Filed under Americans in cuba, cuban cooking, Living Abroad, Writerly stuff

Chicharrones are a Drug

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Cracklings, lardons, chicharrones – I don’t care what you call them, fried pork rinds are a drug and should be regulated. At least over here in Havana where I’m double fisting my way to a quadruple bypass. I scare myself, so untamed is my gluttony for these nuggets of greasy bliss. They really are narcotic and I got hooked quick, which is what the best drugs do…

I’d lived quite a while in Cuba – years already – without thinking twice about chicharrones. I’d had them here, there, and elsewhere, but I wasn’t impressed. Like salty poofs with the carne flavor twice removed. What I didn’t know is that the chicharrones I had been eating all those years are known as chicharrones de viento. Loosely translated to mean salty poofs with the meat sabor twice removed.

Imagine my surprise to learn then, that a completely different category – an entirely different universe of chicharrones! – exists out there just waiting for me to discover it. And I have.

For the uninitiated, my new vice are chunks of pork rind and fat – ideally with a Chiclet of meat on top – fried in their own grease. I have an addictive personality, I admit (with the caveat that I’m convinced it’s genetic) but the ferocity with which I was/am hooked is frightening. There was no desire phase. Things went straight to I need it, now. Euphoria? None. In fact, I sicken myself with each sinful square and body and mind are conscious of it, complicit.

I know there are people out there who can relate.

I was in the Yucatan some months ago with the fried pork monkey riding my back like a freckle. In the supermercado they sell 25 different kinds of rinds – from the poofs to something approximating the junk I craved. The latter, while good, were just this side of mass produced. Tasty, but processed, if only a little. Counting my blessings (after all, even a cut drug controls the jones), I left the store, crossed the street and found myself facing a simple kiosk manned by a big, jolly Yucatecan mama carving up all things pig. Ears, entrails, loin and yes. Yes.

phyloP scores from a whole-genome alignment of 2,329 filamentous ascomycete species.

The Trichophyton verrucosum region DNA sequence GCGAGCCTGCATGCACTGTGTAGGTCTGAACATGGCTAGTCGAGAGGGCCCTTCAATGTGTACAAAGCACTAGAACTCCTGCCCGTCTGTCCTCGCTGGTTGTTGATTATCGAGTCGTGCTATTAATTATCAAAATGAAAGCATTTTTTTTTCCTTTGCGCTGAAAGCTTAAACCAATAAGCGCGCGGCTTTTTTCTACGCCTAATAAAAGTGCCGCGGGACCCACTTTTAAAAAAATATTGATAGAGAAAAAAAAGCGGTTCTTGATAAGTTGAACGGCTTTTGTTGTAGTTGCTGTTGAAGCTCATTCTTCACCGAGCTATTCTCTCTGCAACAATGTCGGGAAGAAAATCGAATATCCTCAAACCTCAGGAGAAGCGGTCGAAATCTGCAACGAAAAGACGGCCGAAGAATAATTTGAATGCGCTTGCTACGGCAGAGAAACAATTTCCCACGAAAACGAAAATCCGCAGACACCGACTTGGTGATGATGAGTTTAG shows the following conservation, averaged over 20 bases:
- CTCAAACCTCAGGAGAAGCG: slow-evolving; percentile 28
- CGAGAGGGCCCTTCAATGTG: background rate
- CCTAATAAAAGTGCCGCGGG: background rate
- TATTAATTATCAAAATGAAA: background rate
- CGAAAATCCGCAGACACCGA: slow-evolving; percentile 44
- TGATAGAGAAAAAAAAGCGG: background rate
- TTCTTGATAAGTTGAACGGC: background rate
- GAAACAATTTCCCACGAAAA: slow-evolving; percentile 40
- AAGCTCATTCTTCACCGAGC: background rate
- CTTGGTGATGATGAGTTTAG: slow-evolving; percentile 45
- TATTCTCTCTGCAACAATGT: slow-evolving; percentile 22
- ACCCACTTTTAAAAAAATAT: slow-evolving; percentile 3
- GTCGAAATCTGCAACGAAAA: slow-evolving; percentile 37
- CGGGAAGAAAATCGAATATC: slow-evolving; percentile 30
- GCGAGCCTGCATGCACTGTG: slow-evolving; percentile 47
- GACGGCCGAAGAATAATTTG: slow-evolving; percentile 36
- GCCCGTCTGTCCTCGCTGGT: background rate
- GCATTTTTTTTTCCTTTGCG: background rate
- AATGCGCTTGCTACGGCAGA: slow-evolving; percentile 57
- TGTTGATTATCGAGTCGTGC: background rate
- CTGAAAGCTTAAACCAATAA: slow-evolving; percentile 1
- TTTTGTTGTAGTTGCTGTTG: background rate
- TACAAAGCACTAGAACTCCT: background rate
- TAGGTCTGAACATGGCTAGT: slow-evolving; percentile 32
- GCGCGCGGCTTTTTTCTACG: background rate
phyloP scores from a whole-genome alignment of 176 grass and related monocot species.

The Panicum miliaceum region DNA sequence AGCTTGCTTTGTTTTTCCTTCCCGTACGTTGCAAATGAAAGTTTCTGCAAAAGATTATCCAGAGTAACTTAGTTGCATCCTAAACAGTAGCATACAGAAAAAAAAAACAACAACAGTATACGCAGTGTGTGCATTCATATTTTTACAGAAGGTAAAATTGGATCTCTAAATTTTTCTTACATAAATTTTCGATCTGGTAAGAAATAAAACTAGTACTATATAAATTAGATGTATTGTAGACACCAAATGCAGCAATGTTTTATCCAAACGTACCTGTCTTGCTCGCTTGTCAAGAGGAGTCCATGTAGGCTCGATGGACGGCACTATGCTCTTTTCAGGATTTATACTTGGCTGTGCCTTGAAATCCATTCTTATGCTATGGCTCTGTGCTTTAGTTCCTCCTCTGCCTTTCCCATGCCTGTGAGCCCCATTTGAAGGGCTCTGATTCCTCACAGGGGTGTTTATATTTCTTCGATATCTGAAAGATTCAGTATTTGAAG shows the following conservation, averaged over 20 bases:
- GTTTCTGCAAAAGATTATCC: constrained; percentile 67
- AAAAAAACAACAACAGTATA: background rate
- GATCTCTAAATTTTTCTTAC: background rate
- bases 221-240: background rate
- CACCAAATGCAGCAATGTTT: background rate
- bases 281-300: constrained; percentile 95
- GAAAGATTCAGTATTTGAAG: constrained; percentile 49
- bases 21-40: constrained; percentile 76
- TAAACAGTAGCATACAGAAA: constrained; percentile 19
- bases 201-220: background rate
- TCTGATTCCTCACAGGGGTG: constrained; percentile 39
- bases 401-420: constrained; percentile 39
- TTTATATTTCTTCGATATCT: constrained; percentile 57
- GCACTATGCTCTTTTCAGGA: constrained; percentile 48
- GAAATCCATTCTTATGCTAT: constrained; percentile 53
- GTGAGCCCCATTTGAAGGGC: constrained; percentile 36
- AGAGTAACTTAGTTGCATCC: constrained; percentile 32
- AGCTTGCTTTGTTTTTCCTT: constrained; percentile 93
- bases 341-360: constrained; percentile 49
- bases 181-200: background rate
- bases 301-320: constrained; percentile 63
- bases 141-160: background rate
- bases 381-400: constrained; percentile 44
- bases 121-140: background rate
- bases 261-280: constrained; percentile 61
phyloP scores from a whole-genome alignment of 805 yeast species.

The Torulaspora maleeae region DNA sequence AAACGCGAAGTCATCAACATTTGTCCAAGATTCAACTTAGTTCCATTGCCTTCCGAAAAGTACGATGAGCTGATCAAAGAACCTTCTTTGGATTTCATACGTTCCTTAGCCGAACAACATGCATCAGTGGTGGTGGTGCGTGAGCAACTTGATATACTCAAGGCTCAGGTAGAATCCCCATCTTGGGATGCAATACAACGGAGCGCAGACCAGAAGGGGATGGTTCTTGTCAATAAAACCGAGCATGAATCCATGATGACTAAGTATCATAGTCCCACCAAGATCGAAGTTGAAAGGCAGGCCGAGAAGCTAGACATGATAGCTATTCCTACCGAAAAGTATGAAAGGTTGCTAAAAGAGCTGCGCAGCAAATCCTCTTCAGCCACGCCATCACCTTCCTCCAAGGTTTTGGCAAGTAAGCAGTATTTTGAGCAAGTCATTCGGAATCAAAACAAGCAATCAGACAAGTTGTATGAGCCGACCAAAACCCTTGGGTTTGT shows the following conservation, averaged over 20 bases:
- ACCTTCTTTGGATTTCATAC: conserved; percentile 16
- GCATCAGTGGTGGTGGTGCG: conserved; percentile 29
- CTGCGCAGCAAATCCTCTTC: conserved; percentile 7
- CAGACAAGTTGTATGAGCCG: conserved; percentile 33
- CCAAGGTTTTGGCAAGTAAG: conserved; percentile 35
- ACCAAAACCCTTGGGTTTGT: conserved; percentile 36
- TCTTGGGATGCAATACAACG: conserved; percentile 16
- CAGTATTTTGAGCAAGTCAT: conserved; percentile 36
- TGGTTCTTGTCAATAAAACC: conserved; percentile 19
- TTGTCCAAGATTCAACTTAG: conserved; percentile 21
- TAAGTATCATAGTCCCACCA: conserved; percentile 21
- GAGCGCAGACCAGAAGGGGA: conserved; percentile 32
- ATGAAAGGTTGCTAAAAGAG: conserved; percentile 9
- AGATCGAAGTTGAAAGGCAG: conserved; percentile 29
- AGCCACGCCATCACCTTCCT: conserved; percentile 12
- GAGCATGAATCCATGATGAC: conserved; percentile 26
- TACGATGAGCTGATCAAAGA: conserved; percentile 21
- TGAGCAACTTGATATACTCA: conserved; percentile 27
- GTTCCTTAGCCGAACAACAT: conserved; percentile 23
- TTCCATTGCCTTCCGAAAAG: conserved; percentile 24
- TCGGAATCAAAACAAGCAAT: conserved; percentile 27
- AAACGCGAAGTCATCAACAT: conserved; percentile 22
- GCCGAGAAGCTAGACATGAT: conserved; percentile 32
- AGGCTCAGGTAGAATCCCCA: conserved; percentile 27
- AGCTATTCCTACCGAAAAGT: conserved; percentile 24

I waited my turn making the small talk you make while waiting on line in Latin America. When I was up, I told the jolly mama what I wanted. She looked at me knowingly. Knowingly I tell you! and started heaping the glistening squares onto a swath of newspaper with her bare hands. ‘How much do I owe you?’ I asked as she bundled up the goods. ‘Nothing, it’s on the house.’ Just like a dealer: the first taste is free so you’ll be back, hankering for more.

Not long after, we were at a family celebration here in Havana following the usual script: catching up, sharing stories and a big meal, wrapping up with smokes and singing if Octavio or Jorge feels like pulling out the guitar. On the day in question, we were at the smokes part when the neighbors invited us over for a round of dominoes. When we made our way to the back yard, there was rum and dominoes of course and a platter piled high with empella. Oh my.

Methadone is to heroin what chicharrones are to empella.

What’s so special? Not much – they’re simply super chiquito chicharrones. The stuff I craved cut up really small. Now that I think about it, now that I’m practically dry dreaming of empella, I realize it wasn’t just their diminutive size. It was that each morsel had the little Chiclet of meat on top, which when coupled with the deep fried fat on the bottom…dry dream turns wet.

So I’m just back from Haiti. And although I made three simple welcome home requests (‘salad, salad, salad’), my hubby surprised me with not only an ensalada gigante, but yucca with mojo and a bowl brimming with homemade chicharrones. What a guy (and that’s just the G-rated portion of our programming)!

A couple of days later, my sister-in-law was butchering a quarter pig when she sawed off a huge slab of rind and fat bejeweled with those key cling ons of meat. Now I get my fix right at home.

And home feels very, very good right now.


Filed under Americans in cuba, cuban cooking, Here is Haiti, Living Abroad

Survival Skills for Cuban Cooks – Part 1

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To say I come from a long line of inept cooks is an understatement. My grandmother – a well-heeled dame from Philadelphia’s Main Line – was so artless at the stove she used to have Thanksgiving catered; our observations that she’d mistakedly put the gravy on the green beans and drenched the potatoes in vinaigrette were met with a call for a fresh gin and tonic. In her mind she was a martyr: her mother had live-in help, an entire staff to dress the vegetables and cook the bird. All this living large ended with my mother, the quintessential black sheep who was black balled from the family when she got knocked up at 19.